As long as we've known about, tried to diagnose, and attempted to treat feline infectious peritonitis (FIP), it still eludes
us! This complex (....and getting more complex all the time) infection of kittens and adult cats is caused by a feline Coronavirus
(FCoV). But that's the easy part...everything about this disease, from pathogenesis to transmissibility, is tough to understand...and
the more we learn about it, the tougher it's getting!
The first references to the fact that cats infected by this virus developed disease were described as early as 1960. However,
it was not until 1966 that FIP was described as a distinct clinical entity and the infectious nature of the disease was described.
Although the initial name, "feline infectious peritonitis," has remained the popular name for this disease, the virus by no
means is restricted to the peritoneum.
In fact, coronaviruses are a widely distributed group of viruses capable of infecting several species of birds and mammals.
They can cause upper respiratory and gastrointestinal disease, hepatitis, vasculitis, peritonitis, pleuritis, and encephalitis.
Perhaps the best known of these viruses are the FIP virus in cats, canine coronavirus in dogs, and transmissible gastroenteritis
virus of swine.
The feline enteric coronavirus (FECV), another very common virus known to infect the GI tract of kittens-especially those
living in multiple-cat households, has "traditionally" been described as causing mild, transient diarrhea in kittens. In other
kittens, infection causes no clinical signs at all...but...THAT'S WHAT WE USED TO THINK! Some compelling evidence about the
role of the FECV in the pathogenesis of FIP has recently been published and sheds quite a different picture of this so-called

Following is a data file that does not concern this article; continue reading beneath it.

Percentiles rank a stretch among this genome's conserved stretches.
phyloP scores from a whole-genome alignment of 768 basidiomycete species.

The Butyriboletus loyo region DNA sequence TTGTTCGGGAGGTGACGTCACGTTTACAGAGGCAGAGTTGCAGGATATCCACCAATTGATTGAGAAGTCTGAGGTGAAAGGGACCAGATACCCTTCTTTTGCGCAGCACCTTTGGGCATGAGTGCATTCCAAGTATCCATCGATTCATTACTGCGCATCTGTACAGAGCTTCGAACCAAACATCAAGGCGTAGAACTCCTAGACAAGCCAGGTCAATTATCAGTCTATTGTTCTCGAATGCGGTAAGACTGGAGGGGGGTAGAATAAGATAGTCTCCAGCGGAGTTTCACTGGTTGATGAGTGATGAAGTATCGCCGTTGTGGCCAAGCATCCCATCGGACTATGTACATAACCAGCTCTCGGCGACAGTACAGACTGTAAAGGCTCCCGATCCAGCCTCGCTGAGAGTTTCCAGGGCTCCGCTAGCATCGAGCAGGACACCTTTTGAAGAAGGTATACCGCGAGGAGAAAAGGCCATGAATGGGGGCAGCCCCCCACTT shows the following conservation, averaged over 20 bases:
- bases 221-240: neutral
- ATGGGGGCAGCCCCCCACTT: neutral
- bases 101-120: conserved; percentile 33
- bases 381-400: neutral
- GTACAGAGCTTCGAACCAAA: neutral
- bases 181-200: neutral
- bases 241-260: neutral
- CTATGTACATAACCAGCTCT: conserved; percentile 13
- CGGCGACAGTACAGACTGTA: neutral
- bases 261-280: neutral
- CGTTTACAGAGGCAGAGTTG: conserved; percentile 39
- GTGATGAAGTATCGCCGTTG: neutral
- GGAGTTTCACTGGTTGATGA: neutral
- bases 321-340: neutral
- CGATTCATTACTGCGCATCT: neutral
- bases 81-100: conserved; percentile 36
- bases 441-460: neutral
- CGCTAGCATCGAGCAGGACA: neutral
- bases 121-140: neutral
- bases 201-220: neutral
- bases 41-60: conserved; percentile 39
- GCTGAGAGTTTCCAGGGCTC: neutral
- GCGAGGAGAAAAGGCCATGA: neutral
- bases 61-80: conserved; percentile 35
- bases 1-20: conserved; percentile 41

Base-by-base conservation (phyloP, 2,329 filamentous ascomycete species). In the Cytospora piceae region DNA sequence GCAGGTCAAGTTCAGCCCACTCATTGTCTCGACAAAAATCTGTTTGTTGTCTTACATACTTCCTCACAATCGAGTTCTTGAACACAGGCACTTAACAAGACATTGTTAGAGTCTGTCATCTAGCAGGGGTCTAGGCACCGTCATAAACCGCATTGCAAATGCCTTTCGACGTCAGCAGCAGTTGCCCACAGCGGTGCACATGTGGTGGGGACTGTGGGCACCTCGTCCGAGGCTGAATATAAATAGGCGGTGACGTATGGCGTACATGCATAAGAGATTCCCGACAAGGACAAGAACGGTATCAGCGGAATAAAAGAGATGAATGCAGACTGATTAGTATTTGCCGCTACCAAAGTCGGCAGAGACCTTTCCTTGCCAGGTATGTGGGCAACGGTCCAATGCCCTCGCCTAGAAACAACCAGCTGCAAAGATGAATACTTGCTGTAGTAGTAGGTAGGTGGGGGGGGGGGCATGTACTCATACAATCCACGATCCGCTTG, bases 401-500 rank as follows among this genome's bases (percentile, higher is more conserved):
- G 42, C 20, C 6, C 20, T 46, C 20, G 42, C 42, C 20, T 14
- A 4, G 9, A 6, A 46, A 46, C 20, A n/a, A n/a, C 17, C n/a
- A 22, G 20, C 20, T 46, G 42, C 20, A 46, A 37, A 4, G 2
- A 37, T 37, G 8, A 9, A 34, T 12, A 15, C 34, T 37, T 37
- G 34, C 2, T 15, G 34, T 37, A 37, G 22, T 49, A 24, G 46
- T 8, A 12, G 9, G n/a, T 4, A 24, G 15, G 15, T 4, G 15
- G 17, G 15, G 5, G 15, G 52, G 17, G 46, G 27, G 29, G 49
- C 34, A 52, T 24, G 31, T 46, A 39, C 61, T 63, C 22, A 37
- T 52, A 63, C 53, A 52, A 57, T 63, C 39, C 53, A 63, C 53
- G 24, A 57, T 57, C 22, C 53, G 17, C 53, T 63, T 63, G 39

The overall prevalence of FIP is not precisely known. In the general population, it has been reported by some sources to be
less than 1% of all cats presented to university teaching hospitals. In multiple cat households and catteries, the prevalence
is probably considerably higher. Nonetheless, deaths appear to be sporadic and unpredictable. Under the worst conditions,
the morbidity (clinical illness) due to FIP is typically around 3-4% in cluster households. (NOTE: that compares to 28%-30% for FeLV endemic households).
Clinical FIP is seen primarily in cats between six months and five years of age, with the highest incidence occurring between
six months and two years. In our experience, however, we have diagnosed fatalities caused by FIP in cats as young as two months
of age. FIP infection in adult cats must be regarded as a chronic infection that has persisted for months or years. This may
account for the fact that clinical signs attributed to FIP virus are occasionally recognized in adult cats 10 years of age
and older despite an excellent history that the cat has lived indoors as the lone cat in the household for all of its life! Don't disregard the fact that the infection was likely acquired from the queen and coronavirus transmission occurred during
the first several weeks of life.